In some years, some accounting values of some companies are missing in Compustat and CRSP. How do I treat those missing values ? Should I replace those with zeros or just simply delete years in which missing values are represented ?

For example:

gvkey   datadate    fyear   current aseet     Total Asset       Current Liability
1010    19951231    1995                        2015.8  
1010    19961231    1996                        2218.6
1010    19971231    1997                        3181.3  

1 Answer 1


You're going to have to use judgement. There are situations where treating missing values as 0 would be insane. In general, I'd be immensely cautious.

On the other hand, there are situations where it's reasonable to attempt an alternative calculation and situations where using 0 may be reasonable.

A nice example can be found in Kenneth French's description of how Fama and French calculate book equity:

Book Equity ... is the book value of stockholders’ equity, plus balance sheet deferred taxes and investment tax credit (if available), minus the book value of preferred stock. Depending on availability, we use the redemption, liquidation, or par value (in that order) to estimate the book value of preferred stock. Stockholders’ equity is the value reported by Moody’s or Compustat, if it is available. If not, we measure stockholders’ equity as the book value of common equity plus the par value of preferred stock, or the book value of assets minus total liabilities (in that order). See Davis, Fama, and French, 2000, “Characteristics, Covariances, and Average Returns: 1929-1997,” Journal of Finance, for more details.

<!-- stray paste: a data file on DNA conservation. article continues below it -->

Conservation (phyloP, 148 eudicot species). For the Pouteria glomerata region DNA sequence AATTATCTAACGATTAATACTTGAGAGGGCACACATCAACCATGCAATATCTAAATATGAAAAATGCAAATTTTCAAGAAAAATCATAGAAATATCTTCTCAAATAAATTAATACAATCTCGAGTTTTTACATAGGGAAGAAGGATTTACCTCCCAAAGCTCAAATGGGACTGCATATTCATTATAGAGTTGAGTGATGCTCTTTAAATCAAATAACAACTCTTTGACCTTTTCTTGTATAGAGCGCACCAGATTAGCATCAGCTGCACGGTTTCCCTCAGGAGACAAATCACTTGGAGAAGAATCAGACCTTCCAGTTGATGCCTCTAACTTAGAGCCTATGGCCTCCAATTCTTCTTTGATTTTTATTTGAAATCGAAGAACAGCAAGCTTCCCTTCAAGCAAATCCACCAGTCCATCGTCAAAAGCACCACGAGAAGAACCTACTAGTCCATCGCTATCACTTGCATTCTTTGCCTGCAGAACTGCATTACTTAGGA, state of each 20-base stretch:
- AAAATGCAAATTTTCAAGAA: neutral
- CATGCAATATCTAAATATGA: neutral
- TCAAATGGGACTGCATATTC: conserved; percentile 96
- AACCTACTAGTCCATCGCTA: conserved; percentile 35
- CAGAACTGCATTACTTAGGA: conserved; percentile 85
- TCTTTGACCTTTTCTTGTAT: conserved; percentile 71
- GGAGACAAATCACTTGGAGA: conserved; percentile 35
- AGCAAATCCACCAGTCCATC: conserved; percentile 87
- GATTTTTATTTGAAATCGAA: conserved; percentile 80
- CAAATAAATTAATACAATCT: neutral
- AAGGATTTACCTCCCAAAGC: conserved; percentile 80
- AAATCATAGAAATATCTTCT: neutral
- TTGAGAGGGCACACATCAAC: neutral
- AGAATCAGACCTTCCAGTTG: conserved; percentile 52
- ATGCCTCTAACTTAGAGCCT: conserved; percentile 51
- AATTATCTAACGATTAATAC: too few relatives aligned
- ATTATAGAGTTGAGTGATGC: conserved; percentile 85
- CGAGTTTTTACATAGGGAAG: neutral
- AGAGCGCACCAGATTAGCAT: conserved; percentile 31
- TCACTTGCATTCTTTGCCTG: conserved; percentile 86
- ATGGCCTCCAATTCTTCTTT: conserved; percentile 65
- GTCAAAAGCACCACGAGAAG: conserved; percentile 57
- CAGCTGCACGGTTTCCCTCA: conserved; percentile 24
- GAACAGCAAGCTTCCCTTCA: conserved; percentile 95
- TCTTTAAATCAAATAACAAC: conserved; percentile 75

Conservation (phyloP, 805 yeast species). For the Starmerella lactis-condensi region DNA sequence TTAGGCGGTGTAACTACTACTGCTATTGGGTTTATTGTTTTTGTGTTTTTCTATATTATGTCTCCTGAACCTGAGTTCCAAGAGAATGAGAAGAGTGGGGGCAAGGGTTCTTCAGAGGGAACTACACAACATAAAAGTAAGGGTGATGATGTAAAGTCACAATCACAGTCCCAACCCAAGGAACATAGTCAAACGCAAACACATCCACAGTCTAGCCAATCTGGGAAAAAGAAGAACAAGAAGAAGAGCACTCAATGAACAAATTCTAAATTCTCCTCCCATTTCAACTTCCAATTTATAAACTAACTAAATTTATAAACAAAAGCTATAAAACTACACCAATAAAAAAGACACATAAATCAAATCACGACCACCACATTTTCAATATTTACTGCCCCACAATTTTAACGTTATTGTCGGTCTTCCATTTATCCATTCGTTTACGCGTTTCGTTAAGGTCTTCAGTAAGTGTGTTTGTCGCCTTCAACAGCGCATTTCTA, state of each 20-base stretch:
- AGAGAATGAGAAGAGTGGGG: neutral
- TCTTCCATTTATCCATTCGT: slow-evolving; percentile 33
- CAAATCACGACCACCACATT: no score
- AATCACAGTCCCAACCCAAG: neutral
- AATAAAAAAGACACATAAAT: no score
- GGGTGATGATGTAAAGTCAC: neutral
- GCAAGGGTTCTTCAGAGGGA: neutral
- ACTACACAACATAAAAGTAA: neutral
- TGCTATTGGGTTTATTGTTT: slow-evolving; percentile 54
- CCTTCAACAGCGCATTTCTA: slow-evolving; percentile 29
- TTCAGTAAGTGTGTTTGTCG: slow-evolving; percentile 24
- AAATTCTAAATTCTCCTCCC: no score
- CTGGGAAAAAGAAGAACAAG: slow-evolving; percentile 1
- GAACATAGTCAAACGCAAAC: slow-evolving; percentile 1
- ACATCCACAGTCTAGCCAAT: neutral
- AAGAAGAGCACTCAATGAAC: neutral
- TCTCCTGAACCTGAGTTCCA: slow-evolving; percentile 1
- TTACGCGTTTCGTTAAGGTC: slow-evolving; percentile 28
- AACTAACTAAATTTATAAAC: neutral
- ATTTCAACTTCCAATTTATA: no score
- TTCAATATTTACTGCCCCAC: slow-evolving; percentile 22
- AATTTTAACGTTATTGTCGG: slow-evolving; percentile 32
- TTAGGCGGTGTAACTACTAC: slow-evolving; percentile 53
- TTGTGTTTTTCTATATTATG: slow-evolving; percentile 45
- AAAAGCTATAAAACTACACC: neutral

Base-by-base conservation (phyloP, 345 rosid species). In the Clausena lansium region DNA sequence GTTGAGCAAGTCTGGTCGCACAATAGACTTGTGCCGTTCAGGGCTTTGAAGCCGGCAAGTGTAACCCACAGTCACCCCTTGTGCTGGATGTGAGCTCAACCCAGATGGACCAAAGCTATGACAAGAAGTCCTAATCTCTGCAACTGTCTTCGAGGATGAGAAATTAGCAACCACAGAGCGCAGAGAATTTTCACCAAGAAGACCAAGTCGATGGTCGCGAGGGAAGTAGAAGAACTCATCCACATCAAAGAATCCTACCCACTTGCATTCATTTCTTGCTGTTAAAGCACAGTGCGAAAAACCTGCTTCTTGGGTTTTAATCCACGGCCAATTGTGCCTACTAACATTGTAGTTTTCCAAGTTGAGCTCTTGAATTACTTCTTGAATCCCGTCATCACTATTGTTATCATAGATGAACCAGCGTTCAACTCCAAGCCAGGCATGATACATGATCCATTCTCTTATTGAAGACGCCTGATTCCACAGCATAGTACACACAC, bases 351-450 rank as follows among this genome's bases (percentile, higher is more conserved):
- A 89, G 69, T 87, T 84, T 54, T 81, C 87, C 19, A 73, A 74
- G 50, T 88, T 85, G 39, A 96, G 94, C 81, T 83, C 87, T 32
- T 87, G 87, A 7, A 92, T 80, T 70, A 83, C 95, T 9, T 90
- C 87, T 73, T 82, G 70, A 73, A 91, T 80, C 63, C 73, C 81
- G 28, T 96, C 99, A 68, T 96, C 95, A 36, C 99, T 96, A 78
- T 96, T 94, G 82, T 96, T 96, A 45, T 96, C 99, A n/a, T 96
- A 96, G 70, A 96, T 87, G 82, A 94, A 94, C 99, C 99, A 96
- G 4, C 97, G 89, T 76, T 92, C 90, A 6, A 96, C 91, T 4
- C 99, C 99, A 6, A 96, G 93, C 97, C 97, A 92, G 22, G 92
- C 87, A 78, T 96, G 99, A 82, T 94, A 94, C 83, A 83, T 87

Following Fama and French, you can take a first crack at calculating book equity using the SQL code:


The COALESCE function returns the first non null result in the list. For the book value of preferred stock, try PSTKRV first, then PSTKL, then PSTK. Treat the tax deferred assets plus investment tax credit (TXDITC) as zero if it's unavailable.

The code here written by Palacios from CRSP and Vora from Penn State does what I described above.

  • $\begingroup$ Good point! Upvoted. $\endgroup$
    – phdstudent
    Jun 4, 2018 at 21:43
  • $\begingroup$ @phdstudent I agree with you though that treating missing values as zeros can introduce serious biases. In an ideal world, you'd never do it! On the other hand, we don't live in an ideal world. There's a huge literature across economics, medicine, etc... on dealing with missing data and what approach might be 2nd best in various contexts. $\endgroup$ Jun 4, 2018 at 22:03

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